There are other ways of preserving games, though it gets harder for a layman like me to explain. At the end of this post, I will link to other articles that can go into further detail.
The challenges of preservation
To be blunt, nothing lasts forever. Physical media is a great testament to this reality. Over time, the processes on these physical formats like discs and cartridges will be unable to be performed. Whether it be due to age or just physical rot, large sections of data will become inaccessible on these formats.
What about digital media? Well, so long as they are bound to physical devices, they have a limit too. Game consoles after a certain point just stop working, rendering the games on them unplayable.
A huge problem for both digital and physical game owners just reared its head recently with the PS4. According to Twitter user “Does It Play?”, once the internal clock on a PS4 dies, both digital and physical games are unable to be played.
Without even getting into the legal quandaries of game preservation, it is already easy to see why preservation can be challenging. However, I would argue that it’s ultimately worth it.
Why game preservation matters
To be brief, video games are an important part of modern culture. While other forms of media are often preserved, games don’t get the same treatment.
There is a lot to be learned from video games. Business, marketing, development, culture, and trends are just some things that can be gleaned from studying video game history. To lose a vital part of modern technology’s history would be a mistake. Heck, to lose any part of history would be a grave mistake.
Preservation of games and media in general is an integral part of remembering who we are as a species and where we came from. As the old adage rings true: those who forget their history are doomed to repeat it.
This was a topic that I wanted to cover for quite some time. Fortunately, the renewed interest in preservation gave me good reason to talk about it. At the end of this post will be links to other articles on the matter and to foundations committed to preserving games. (Just a note, I am not affiliated with any of these sites and am not receiving any type of gain from them).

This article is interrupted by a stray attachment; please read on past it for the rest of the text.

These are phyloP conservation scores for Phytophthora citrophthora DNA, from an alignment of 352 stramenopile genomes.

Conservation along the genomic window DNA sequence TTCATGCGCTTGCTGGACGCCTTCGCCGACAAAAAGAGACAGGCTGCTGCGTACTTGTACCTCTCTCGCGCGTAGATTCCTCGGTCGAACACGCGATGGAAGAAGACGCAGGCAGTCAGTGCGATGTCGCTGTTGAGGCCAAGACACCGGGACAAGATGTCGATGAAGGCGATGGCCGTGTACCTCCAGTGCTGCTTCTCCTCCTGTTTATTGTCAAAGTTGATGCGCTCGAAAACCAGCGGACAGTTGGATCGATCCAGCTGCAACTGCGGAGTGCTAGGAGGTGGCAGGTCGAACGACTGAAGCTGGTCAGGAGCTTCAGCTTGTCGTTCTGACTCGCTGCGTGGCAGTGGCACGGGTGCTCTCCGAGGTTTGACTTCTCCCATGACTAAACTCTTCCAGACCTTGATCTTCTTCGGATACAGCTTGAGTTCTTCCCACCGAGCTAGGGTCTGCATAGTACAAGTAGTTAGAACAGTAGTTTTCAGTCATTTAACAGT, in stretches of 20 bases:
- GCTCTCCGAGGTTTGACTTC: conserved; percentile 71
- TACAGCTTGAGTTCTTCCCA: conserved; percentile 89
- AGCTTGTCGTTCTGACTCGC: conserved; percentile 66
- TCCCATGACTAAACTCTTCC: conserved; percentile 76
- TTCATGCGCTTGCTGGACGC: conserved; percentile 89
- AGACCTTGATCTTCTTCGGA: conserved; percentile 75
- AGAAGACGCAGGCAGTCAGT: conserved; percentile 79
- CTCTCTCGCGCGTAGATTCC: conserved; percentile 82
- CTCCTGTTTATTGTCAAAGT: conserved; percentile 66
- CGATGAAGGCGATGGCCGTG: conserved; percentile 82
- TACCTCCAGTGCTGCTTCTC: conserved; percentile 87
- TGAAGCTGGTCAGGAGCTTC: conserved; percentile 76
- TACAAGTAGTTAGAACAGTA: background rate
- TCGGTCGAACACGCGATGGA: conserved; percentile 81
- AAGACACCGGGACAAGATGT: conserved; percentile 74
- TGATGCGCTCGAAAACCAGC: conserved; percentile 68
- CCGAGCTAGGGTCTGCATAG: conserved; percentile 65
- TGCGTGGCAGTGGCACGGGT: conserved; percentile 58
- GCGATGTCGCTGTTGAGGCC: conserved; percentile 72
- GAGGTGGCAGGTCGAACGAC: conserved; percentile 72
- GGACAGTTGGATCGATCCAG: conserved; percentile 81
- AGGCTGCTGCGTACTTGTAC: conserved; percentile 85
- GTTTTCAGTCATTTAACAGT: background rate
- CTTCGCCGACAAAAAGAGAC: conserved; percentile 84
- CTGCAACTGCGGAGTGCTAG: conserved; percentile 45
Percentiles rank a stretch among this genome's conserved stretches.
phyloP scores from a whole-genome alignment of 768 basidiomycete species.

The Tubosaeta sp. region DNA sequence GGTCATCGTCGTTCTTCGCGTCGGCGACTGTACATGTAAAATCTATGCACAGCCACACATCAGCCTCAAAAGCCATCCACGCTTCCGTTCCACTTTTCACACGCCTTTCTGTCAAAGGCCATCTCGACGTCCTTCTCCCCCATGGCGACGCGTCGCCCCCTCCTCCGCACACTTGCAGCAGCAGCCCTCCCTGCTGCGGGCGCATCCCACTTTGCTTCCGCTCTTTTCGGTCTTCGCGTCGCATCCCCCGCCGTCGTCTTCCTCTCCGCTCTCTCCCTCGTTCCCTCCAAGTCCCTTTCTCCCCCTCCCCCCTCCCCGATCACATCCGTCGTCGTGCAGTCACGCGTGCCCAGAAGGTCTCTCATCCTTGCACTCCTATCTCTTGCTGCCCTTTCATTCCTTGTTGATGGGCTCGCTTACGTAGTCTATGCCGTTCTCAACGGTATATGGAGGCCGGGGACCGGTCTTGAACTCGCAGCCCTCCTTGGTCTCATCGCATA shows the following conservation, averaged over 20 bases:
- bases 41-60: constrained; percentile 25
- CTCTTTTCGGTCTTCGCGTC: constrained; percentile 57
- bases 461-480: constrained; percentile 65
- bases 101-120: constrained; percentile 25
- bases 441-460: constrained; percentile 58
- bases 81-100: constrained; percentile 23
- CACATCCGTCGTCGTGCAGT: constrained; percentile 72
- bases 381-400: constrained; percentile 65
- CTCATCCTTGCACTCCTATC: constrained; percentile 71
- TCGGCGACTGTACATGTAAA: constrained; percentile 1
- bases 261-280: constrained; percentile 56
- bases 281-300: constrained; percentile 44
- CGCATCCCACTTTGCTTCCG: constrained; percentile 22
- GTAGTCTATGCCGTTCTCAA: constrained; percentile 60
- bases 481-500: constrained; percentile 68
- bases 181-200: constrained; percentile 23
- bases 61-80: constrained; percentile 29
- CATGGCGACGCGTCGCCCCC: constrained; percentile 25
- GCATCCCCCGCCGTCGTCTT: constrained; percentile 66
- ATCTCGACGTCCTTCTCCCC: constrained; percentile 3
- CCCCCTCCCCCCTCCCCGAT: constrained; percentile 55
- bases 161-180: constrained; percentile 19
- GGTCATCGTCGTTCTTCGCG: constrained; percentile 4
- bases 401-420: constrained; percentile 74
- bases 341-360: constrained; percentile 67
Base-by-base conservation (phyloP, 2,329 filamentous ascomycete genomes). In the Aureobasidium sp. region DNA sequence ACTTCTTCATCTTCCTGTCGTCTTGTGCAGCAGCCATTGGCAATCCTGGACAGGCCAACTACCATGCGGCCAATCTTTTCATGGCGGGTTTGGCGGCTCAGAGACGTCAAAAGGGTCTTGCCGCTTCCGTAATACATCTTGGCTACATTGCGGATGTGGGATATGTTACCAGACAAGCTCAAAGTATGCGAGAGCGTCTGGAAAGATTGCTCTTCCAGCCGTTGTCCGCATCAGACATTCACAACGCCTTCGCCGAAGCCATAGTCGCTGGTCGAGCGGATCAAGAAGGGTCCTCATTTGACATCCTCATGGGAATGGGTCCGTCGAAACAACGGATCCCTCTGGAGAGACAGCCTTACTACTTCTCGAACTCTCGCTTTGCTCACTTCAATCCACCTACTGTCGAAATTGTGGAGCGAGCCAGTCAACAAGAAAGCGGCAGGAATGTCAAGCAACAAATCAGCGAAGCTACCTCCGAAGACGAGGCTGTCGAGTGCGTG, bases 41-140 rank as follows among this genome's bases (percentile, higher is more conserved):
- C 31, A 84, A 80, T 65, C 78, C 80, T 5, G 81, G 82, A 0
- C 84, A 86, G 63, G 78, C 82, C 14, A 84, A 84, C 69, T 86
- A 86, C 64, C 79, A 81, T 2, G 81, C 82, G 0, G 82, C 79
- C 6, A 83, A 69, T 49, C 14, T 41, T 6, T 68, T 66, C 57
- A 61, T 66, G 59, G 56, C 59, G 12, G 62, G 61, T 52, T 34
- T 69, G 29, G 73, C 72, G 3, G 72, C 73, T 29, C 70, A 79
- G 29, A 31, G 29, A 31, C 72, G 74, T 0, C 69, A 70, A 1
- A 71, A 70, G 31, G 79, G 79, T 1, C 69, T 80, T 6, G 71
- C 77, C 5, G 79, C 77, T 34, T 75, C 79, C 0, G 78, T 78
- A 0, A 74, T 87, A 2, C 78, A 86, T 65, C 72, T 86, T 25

What do you all think about this issue? Leave your comments and thoughts below. As always, until next time my fellow nerds, peace.
After several months of waiting, it is time to rise up. Monster Hunter Rise came out exactly a week ago from today, and during that time I have already clocked in over 15 hours. However, what are my thoughts on the new Monster Hunter installment? Let’s get into it.
My first experience with Rise was the demo released in early January. At the time, I was confused with the controls and new mechanics. It seemed like a cross between World and Generations Ultimate. Some of the new mechanics, primarily the Wirebug and Silkbind Skills, took some time to get used to. Over time, though, I played the demo more and more. I eventually got a hang of the new controls and mechanics.
Then the full game came out, allowing me to experience more of what Rise had to offer. First off, I will have to say this game looks beautiful for what the Nintendo Switch can pull off. The Switch is not a graphical powerhouse like the new generation consoles, but every once in a while it can surprise me. Environments are detailed and vibrant, brimming with the various fauna of the Monster Hunter world. Let me tell you, the monsters look fantastic in Rise.
While graphics are nice, what about the game play? Rise retains the same high-octane action from previous titles while having new mechanics. I mentioned them before, but the Wirebug and Silkbind Skills are the new main additions to the game play. The Wirebug allows for increased mobility and maneuverability, something that is very welcomed for Monster Hunter. It adds a new layer of strategy to hunting that is enjoyable. Meanwhile, Silkbind Skills are essentially the replacement for Styles from Generations Ultimate. I think they are just fine, though I do miss the customization Styles allowed for in Generations Ultimate. Overall, I really enjoy the new mechanics introduced here.